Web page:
Examination of a Peer-Led, Non-Diet Nutrition and Exercise Adherence Pilot Program on a College Campus


  • Linda A. Keeler Western Washington University
  • Dawn E. Clifford California State University, Chico
  • August Buck California State University, Chico
  • Petra Kowalski California State University, Chico
  • Michelle N. Morris California State University, Chico


A non-equivalent control group design was utilized to investigate the effect of a non-diet, peer-led, tailored nutrition and exercise adherence intervention (FitU) on exercise stages of change, intuitive eating, and barriers to healthy eating and exercise in college females. Female students (n=17) who enrolled in the 8-10 week program served as the intervention group and general education students who did not receive an intervention served as the control group (n=16). Surveys were administered pre and post intervention over two consecutive semesters. Utilizing ANCOVA analyses, reported barriers to eating healthy decreased (p=.008) and one intuitive eating subscale, eating for physical rather than emotional reasons improved significantly (p=.01) in the intervention group compared to control from pre to post. Further, 65% of the intervention group reported an improvement in exercise stage of change and none relapsed compared with only 20% improvement and 40% relapse in the control group from pre to postintervention. The majority of the intervention participants also reported improved dietary (82.4%) and exercise (76.5%) patterns/thoughts. Peer-led and individually tailored, non-diet nutrition and exercise interventions may effectively promote healthy behaviors among college females.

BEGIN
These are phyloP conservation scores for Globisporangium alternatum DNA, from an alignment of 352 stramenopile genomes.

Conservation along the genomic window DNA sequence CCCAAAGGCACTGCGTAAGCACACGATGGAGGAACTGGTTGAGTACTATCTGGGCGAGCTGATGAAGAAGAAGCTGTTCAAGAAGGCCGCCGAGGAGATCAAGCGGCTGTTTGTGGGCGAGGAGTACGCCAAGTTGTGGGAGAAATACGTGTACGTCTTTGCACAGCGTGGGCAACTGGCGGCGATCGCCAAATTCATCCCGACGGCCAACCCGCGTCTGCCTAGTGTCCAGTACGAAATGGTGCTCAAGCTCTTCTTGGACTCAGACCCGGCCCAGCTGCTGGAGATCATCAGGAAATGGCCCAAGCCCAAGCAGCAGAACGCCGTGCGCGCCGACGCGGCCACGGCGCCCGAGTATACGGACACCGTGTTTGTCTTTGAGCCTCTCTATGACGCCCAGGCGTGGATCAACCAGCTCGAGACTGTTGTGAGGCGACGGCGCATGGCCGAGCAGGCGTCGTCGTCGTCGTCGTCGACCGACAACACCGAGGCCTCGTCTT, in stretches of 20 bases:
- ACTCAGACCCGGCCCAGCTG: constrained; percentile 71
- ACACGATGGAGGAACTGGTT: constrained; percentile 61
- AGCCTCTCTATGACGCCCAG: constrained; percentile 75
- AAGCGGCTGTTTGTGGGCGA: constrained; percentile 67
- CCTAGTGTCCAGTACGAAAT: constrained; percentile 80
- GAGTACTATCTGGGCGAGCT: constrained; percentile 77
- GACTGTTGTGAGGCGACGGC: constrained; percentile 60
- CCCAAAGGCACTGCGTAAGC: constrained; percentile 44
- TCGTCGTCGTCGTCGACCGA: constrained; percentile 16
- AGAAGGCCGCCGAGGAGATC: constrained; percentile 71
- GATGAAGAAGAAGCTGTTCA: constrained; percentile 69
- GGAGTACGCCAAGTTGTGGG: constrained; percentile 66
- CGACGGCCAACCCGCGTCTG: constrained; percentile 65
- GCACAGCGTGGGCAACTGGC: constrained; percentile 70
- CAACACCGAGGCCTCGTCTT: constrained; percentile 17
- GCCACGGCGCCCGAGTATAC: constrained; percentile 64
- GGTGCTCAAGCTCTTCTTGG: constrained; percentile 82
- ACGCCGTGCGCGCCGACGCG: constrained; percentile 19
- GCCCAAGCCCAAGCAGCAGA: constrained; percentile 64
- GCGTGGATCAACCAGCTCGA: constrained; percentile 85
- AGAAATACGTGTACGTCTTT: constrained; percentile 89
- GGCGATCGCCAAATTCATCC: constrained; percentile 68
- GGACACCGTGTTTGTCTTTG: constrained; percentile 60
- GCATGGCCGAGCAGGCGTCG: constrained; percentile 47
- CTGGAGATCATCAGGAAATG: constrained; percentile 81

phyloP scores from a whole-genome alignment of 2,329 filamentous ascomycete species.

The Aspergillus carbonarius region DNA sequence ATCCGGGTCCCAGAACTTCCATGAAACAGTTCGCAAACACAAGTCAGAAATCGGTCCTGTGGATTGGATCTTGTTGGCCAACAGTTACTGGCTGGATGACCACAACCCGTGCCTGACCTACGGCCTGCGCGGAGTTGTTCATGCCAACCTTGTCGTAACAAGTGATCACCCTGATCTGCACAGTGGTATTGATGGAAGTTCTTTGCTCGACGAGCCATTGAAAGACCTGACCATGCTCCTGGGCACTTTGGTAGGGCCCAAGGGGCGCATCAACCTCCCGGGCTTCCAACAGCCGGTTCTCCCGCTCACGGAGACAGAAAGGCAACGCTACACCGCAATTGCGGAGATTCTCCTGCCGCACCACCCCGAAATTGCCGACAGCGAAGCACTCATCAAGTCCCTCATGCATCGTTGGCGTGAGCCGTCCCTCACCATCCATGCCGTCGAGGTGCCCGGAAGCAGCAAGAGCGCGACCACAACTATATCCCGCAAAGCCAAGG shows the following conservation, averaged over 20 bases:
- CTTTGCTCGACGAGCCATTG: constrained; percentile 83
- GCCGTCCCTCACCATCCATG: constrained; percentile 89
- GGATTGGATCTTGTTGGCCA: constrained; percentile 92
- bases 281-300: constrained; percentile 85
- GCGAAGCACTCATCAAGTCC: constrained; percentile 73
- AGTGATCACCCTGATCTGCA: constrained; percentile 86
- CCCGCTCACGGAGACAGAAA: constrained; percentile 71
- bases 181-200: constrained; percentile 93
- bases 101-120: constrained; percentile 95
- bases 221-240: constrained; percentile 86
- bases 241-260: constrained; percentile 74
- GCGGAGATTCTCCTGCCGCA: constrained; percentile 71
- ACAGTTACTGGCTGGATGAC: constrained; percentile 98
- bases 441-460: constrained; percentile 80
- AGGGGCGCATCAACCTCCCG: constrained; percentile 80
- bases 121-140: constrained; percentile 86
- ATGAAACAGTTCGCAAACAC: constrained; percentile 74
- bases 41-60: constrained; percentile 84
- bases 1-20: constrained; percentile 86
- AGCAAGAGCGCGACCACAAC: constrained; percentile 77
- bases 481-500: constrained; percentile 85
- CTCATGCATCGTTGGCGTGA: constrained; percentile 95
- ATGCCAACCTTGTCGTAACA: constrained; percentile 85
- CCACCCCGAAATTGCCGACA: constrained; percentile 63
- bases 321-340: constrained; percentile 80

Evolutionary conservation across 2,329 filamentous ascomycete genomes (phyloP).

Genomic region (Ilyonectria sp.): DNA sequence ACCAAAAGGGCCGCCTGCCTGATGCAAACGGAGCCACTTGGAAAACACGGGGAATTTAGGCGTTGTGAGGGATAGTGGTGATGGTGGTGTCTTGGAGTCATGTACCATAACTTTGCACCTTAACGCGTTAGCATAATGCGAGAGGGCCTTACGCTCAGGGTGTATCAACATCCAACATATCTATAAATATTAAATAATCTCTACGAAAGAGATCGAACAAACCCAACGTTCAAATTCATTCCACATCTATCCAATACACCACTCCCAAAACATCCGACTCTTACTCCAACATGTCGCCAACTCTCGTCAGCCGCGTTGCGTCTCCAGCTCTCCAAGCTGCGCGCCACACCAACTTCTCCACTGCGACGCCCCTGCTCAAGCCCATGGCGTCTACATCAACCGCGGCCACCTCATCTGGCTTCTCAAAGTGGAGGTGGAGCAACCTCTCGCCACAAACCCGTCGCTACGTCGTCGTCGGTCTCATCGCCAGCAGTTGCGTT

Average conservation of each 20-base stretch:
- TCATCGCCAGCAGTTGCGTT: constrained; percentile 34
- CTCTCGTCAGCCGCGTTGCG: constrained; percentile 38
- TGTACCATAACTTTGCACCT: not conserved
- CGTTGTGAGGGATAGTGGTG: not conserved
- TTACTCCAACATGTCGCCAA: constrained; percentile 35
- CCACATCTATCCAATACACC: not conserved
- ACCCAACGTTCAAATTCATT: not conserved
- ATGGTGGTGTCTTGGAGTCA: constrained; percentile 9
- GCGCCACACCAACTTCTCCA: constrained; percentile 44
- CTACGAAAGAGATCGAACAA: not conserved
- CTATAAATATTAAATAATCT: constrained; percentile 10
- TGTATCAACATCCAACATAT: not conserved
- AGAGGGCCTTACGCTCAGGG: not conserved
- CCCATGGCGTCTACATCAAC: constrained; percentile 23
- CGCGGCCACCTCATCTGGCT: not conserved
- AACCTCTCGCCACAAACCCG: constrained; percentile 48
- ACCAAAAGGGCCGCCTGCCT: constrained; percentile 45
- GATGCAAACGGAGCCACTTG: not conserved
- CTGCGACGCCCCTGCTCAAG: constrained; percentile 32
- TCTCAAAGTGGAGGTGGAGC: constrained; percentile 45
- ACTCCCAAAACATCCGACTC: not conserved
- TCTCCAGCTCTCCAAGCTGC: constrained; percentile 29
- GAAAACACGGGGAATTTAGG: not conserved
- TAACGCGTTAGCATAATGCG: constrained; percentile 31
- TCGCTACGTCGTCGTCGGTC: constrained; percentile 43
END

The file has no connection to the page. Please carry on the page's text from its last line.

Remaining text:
How to Cite
Keeler, L. A., Clifford, D. E., Buck, A., Kowalski, P., & Morris, M. N. (2013). Examination of a Peer-Led, Non-Diet Nutrition and Exercise Adherence Pilot Program on a College Campus: FitU. Californian Journal of Health Promotion, 11(1), 84-96. https://doi.org/10.32398/cjhp.v11i1.1521